Jaime Atilio Rodríguez, a union leader and human rights activist in Honduras, was found alive yesterday after being kidnapped and apparently tortured.
Rodríguez, former president of the Union of Middle School Teachers (COPEMH), disappeared October 28 on the way to the bus in Tegucigalpa’s historic center, according to the Committee of Relatives of Disappeared Detainees in Honduras (COFADEH).
He was rescued after being bound and dumped near the Choluteca River, his neck slashed. He was treated and released yesterday from the hospital.
“They cut his throat, kidnapped him and threw him into the river,” said Rodriguez’ wife Martha de Rodríguez, who spoke with COFADEH.
According to the Network Against Anti-Union Violence in Honduras, which tracks attacks on worker rights defenders, including union members and leaders, Rodríguez could have been targeted because of his activism as a land rights defender, his stance against electoral fraud, his recent opposition to proposed government privatization of essential public services, or some combination of the three. Tens of thousands of people have taken part in protests since April, when the government announced deep cuts to education and health services.
Spending on education and culture has dropped from 33 percent of the national budget to 20 percent over the past decade, with wages and infrastructure spending frozen. Some 40 percent of emergency rooms have inadequate medical coverage, according to the Honduras National Commission for Human Rights. Educators and health care workers say privatizing health and education systems will further decrease services and lead to layoffs.
The assault on Rodríguez also was meant to send a signal to others engaged in social protests, according to the Network, which says members of some of the country’s teacher unions have been harassed and intimidated for their involvement in the protests, with the president of another teacher union repeatedly threatened and nearly kidnapped. The Network is a Solidarity Center partner.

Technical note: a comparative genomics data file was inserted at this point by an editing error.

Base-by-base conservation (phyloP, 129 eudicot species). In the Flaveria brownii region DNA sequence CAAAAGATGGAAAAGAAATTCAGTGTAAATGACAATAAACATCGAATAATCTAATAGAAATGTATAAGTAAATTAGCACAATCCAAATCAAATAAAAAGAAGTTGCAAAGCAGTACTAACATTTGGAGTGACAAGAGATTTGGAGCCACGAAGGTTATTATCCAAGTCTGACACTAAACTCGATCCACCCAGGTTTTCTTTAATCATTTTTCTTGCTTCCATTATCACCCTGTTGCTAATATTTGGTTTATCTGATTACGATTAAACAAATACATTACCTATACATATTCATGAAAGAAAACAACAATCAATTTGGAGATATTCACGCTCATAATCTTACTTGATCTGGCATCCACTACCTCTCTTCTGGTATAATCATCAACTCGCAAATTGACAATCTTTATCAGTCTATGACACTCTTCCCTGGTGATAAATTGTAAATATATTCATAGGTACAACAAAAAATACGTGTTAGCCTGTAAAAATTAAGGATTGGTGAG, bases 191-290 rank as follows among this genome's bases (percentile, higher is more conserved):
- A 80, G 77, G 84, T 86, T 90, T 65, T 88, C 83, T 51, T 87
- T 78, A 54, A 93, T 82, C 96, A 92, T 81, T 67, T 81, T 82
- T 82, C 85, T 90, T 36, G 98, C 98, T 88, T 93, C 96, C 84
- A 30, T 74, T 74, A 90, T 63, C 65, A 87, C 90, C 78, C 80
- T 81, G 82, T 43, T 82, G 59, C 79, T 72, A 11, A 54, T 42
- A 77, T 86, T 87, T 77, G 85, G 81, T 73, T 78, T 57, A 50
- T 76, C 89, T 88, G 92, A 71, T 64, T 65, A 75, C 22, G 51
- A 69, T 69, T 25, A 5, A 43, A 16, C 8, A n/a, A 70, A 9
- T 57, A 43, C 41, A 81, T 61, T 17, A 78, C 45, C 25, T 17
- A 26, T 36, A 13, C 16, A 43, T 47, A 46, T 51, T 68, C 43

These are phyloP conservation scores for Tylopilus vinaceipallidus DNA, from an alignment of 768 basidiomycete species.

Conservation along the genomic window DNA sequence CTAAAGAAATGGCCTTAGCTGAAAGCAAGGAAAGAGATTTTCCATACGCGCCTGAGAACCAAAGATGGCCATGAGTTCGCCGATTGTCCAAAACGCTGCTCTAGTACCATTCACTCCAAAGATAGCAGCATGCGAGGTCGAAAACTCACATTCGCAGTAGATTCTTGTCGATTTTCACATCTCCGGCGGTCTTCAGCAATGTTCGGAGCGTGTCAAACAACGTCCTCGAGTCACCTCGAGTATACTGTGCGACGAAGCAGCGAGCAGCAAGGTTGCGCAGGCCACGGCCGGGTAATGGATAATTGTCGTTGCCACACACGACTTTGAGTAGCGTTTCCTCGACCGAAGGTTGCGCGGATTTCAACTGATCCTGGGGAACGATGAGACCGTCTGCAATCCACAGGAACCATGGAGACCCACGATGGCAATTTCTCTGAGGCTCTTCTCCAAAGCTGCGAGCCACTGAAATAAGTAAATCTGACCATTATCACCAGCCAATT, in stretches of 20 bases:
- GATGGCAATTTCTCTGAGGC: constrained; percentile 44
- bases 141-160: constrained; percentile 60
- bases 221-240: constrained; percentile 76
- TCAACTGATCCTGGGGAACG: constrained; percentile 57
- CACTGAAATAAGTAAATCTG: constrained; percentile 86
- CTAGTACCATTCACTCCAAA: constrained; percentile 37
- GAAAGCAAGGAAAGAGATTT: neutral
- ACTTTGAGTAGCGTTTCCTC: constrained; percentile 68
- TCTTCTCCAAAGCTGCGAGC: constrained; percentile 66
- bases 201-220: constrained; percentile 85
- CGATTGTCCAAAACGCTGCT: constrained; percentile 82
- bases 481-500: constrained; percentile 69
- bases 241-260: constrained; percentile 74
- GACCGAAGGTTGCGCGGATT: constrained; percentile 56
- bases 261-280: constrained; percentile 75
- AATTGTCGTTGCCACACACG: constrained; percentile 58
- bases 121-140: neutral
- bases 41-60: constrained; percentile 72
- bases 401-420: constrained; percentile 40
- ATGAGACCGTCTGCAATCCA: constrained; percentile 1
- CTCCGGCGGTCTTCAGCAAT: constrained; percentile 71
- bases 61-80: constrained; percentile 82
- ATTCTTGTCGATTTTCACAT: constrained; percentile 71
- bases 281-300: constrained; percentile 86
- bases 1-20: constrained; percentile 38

The teacher unions are members of the Platform for the Defense of Health and Public Education, a coalition of union and community organizations, which led the protests this past spring against cuts to public services. Security forces repeatedly responded by firing at protesters with live ammunition and tear gas.
Immediately following his disappearance, Rodríguez’s colleagues at COFADEH protested in downtown Tegucigalpa with signs demanding his safe return.
Edwin Hernández, a leader of a teachers union (Colpedagogosh), also active in the Platform for the Defense of Health and Public Education, took part in protest by teacher union activists demanding Jaime’s return.
“We are here demonstrating before our society so that society realizes what is happening to our friend Jaime, who is so valuable to the popular struggles in our country,” he said.
From his hospital bed, his throat visibly cut, Rodríguez agreed with a colleague who told him, “We won’t step back,” adding, “Onward!”
In 2012, the AFL-CIO and 26 Honduran unions and civil society organizations filed a complaint under the labor chapter of Central American Free Trade Agreement (CAFTA). The complaint, filed with the U.S. Department of Labor’s Office of Trade and Labor Affairs, alleges the Honduran government failed to enforce worker rights under its labor laws. In an October 2018 report, the U.S. Trade and Labor Affairs office said Honduras had made no progress on any of the emblematic cases since 2012.
In a recent letter to the U.S. Labor Department and U.S. Trade Representative, several members of Congress expressed “deep concern” regarding Honduras’s “continued violation” of CAFTA’s labor chapter, and noted that despite some progress, Honduras “continues to commit serious violations of the labor chapter on a regular basis.”